March 07th, 2016
Up until the 20th century, children entered adult society earlier and were surrounded by adults providing examples - they worked alongside adults. Now teenagers learn from their peers and the media as well as from adults.
The notion of adolescence as a separate category only really emerged in the 1950’s when there evolved a separate culture of music and fashion. The period of adolescence has now been extended by prolonged economic dependence with children living at home often well into their twenties.
Puberty is occurring earlier due to improvements in nutrition but there is some doubt that emotional maturity happens any earlier. Our kids look like adults which affects our expectations of their behaviour but in many ways they are still immature. On top of this there is much blurring of the lines between childhood and adulthood with our Peter Pan culture and love of all things youthful.
Sometimes parents are really taken by surprise when their previously lovely child metamorphoses into an alien being, complete with strange language, belligerent attitude and risky behaviours.
Why are they so weird?
So what causes this transformation? Hormones have always taken the rap of course but research in recent years shows that the brain restructuring that happens in adolescence is also to blame.
Teenagers’ brains go through changes which allow them to develop enhanced powers of perspective, criticism, abstract thought, hindsight and memory; these can create difficulties for them and affect their behaviour. They develop new awareness of existential aloneness and self-consciousness emerges. A dip in self-esteem is the norm and many teens experience depression. Adolescents go through many obvious physical changes during puberty and become tremendously self-conscious about their bodies. They are so aware of the changes that are so apparent that they assume everyone else is looking at them too. Parents can get frustrated with this apparent self-absorption.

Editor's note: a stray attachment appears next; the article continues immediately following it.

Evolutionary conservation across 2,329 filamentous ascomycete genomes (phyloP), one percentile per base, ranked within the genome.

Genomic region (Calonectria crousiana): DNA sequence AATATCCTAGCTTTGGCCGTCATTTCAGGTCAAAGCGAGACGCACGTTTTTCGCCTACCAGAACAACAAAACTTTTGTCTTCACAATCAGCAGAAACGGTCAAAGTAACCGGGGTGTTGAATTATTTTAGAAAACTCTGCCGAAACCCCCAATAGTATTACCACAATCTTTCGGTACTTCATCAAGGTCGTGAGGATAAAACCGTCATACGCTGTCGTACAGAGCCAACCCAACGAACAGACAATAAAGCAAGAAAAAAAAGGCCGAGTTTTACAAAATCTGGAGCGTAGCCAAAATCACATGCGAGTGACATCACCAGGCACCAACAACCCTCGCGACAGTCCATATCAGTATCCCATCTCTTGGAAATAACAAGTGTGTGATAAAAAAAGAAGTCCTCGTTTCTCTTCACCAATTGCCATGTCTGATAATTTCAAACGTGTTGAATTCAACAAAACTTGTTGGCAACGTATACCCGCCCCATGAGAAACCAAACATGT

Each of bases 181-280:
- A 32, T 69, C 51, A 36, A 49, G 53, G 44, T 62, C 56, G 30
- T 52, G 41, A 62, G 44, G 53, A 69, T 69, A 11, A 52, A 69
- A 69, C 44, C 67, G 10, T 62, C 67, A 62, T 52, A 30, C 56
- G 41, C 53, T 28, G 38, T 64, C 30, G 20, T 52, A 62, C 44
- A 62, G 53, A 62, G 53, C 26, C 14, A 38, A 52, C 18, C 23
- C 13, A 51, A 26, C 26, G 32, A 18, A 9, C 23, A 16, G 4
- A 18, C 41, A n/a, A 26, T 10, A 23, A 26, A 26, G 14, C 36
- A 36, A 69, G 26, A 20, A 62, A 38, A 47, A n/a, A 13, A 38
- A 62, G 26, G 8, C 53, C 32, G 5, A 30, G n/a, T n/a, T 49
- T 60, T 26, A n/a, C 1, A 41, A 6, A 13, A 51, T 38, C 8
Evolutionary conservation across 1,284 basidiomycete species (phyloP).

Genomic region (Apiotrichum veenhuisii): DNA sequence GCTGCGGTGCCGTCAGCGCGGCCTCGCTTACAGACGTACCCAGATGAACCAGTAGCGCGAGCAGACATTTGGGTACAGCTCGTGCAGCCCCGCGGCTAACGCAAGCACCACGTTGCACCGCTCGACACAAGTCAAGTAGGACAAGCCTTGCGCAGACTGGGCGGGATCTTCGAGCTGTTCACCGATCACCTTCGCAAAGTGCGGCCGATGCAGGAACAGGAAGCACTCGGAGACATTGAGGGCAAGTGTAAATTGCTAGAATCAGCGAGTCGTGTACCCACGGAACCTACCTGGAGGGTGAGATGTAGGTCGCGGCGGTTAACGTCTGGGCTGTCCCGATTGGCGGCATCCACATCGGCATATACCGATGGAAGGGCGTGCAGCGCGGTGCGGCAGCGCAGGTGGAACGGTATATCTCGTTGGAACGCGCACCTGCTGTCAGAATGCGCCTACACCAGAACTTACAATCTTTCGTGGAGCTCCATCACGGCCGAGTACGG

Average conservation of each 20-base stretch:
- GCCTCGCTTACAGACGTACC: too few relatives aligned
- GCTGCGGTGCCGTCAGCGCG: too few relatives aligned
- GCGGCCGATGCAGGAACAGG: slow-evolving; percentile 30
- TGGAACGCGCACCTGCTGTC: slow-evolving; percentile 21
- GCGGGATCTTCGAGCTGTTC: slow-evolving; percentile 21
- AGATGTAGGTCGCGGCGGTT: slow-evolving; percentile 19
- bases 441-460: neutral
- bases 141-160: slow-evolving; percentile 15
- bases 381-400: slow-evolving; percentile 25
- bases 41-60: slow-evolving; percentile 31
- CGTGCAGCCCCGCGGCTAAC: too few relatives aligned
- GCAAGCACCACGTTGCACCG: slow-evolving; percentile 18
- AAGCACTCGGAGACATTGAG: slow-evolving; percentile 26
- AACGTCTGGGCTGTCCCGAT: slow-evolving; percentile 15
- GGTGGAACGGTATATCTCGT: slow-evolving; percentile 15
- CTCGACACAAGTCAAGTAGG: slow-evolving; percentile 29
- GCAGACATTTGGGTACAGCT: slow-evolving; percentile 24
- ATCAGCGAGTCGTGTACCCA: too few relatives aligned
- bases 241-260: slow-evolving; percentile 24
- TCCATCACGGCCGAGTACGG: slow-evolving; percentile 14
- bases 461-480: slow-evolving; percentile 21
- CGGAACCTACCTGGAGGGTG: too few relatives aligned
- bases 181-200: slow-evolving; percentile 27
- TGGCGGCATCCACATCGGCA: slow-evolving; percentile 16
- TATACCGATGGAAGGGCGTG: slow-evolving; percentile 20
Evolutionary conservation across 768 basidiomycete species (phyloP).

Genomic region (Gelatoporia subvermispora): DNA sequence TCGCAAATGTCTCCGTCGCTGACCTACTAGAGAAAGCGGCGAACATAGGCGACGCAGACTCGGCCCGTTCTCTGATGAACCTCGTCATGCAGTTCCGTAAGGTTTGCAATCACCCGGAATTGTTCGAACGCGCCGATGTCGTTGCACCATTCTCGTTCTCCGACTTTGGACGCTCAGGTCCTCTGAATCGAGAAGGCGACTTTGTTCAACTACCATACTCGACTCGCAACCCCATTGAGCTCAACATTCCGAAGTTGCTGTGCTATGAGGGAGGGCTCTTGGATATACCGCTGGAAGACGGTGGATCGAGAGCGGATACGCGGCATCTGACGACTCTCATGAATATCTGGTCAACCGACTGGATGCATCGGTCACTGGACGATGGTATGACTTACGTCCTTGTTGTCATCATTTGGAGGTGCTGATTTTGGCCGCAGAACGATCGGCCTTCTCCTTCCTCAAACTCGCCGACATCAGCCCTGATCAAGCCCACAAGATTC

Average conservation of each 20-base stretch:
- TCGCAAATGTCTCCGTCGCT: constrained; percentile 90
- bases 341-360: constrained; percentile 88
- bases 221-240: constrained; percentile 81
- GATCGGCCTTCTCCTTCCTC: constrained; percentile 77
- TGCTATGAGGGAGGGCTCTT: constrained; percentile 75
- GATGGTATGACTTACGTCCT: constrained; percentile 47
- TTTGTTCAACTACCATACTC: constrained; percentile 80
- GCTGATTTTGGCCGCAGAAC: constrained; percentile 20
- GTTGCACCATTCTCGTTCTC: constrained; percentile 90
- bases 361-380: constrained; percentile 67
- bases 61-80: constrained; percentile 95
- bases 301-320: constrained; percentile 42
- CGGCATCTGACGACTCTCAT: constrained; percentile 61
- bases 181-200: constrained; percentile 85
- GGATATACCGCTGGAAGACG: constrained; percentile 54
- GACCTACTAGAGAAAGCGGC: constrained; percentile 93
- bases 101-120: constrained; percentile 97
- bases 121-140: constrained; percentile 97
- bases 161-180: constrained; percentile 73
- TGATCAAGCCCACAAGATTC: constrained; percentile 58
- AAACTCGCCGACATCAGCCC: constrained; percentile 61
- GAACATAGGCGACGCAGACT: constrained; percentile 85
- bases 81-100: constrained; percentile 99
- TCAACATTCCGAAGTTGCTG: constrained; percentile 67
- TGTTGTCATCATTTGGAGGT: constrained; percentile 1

Teens develop a very strong desire to spend time with their peers, sometimes rejecting family in the process. Friends are very important to allow teenagers to sever links with family before finding the emotional nourishment of a mate. Over-dependence on peers can be a problem for teenagers who don’t feel sufficiently appreciated at home. It’s very easy for parents of teenagers to fall into habits of criticising as parents are nervous about teen behavior and choices. When teens feel appreciated at home they still adopt family values on important issues of health, safety, education, career etc.
Teens take risks. Sometimes unhealthy risks. This is partly because the changes in their frontal lobes make it hard for them to evaluate risks. Much risk-taking behaviour takes place in the presence of their peers. The urge to fit in with or impress their peers makes it even harder to weigh the risk of the behavior they are contemplating.
Teens argue. They need to as they work out who they are and what they believe in.
It is the job of a teenager:
It is the job of a parent:
For a (relatively) smooth ride through adolescence parents need to:
Good luck and enjoy your awesome adolescent.
July 24th, 2010
Anyone read Sue Palmer’s book “Toxic Childhood” and started panicking that all the modern technology is having a hugely harmful effect on our children, not to mention ourselves? I have only just started tweeting; blogging and facebooking and find myself fascinated about this social networking world and realise perhaps how easy it is to become addicted! As adults we hope we are able to exercise some form of self control, but how easy is that for our kids?
Is it little wonder therefore that Sue writes about how the modern world is affecting how our children are growing up?
A general deterioration in children’s learning and behaviour is being reported throughout the world, and Sue Palmer, a leading authority on literacy, looks through all the different reasons for this and shows how they are connected, rather than focussing on or blaming any one particular issue. She suggests there is a fundamental clash between “our technology driven culture and our biological heritage” because children still develop and mature at “human speed” whereas the world around them moves at “electric speed”.
What does this mean for us as parents? It means we need to be really clear about our values and the importance of good nutrition, adequate sleep, plenty of opportunities to play, quality childcare and ensuring good forms of communication. We need a good toolkit of skills to achieve all this!
Can you detoxify your life? Look out for The Parent Practice course on Children’s use of TV, internet and electronic games – Keeping Children Safe and Healthy – click here for more details.